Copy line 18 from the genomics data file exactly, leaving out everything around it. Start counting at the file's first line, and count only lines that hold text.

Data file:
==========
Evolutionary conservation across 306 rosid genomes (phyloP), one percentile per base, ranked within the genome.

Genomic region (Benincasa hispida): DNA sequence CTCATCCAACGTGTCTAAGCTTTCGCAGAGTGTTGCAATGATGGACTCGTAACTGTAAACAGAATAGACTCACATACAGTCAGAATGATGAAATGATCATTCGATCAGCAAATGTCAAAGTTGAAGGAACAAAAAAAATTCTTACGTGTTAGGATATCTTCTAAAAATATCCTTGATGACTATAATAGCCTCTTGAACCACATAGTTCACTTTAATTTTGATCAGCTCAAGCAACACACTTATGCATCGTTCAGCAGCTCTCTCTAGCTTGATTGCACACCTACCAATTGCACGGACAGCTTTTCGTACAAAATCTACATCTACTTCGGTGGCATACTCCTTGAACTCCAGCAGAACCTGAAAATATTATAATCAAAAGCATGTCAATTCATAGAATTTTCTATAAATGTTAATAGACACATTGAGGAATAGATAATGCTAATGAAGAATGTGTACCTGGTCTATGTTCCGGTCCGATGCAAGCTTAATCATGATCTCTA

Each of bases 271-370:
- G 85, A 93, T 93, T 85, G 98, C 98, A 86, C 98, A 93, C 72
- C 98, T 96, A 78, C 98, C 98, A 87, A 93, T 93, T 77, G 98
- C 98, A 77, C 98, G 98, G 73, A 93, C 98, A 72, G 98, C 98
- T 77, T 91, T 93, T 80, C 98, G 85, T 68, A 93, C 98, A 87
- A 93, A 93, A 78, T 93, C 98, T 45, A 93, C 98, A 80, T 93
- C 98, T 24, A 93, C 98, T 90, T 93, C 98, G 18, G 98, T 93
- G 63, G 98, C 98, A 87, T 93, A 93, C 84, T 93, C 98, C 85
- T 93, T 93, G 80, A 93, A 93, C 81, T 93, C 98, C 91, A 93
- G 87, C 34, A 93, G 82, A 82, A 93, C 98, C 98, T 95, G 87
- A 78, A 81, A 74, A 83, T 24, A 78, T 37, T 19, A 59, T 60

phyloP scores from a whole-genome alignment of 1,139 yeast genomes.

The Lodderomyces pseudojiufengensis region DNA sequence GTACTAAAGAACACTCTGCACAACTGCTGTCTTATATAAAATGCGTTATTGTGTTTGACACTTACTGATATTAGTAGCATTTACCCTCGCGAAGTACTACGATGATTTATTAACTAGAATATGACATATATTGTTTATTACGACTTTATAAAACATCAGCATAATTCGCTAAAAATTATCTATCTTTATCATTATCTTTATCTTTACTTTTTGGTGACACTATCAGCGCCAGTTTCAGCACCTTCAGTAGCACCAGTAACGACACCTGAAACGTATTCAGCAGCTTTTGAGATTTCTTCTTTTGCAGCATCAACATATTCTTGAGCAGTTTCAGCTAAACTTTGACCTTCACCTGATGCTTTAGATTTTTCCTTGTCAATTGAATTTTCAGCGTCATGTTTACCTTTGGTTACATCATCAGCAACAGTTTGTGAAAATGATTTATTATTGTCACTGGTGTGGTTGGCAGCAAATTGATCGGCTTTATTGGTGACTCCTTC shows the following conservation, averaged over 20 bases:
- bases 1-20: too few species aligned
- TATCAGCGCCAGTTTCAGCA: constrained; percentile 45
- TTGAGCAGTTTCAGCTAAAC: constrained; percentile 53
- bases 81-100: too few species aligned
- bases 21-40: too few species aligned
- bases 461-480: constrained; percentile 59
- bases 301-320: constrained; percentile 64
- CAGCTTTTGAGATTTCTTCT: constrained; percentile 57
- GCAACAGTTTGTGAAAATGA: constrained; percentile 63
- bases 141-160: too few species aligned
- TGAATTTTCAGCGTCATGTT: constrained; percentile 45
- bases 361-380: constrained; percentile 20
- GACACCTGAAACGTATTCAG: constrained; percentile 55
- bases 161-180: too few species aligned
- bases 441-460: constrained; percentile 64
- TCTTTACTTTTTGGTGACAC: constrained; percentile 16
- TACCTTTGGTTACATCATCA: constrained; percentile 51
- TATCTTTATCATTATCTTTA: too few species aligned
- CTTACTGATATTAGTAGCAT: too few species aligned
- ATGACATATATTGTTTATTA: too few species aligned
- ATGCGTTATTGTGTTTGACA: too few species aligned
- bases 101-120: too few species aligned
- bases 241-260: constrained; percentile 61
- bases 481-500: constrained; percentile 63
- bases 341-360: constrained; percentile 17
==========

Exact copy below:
- TTGAGCAGTTTCAGCTAAAC: constrained; percentile 53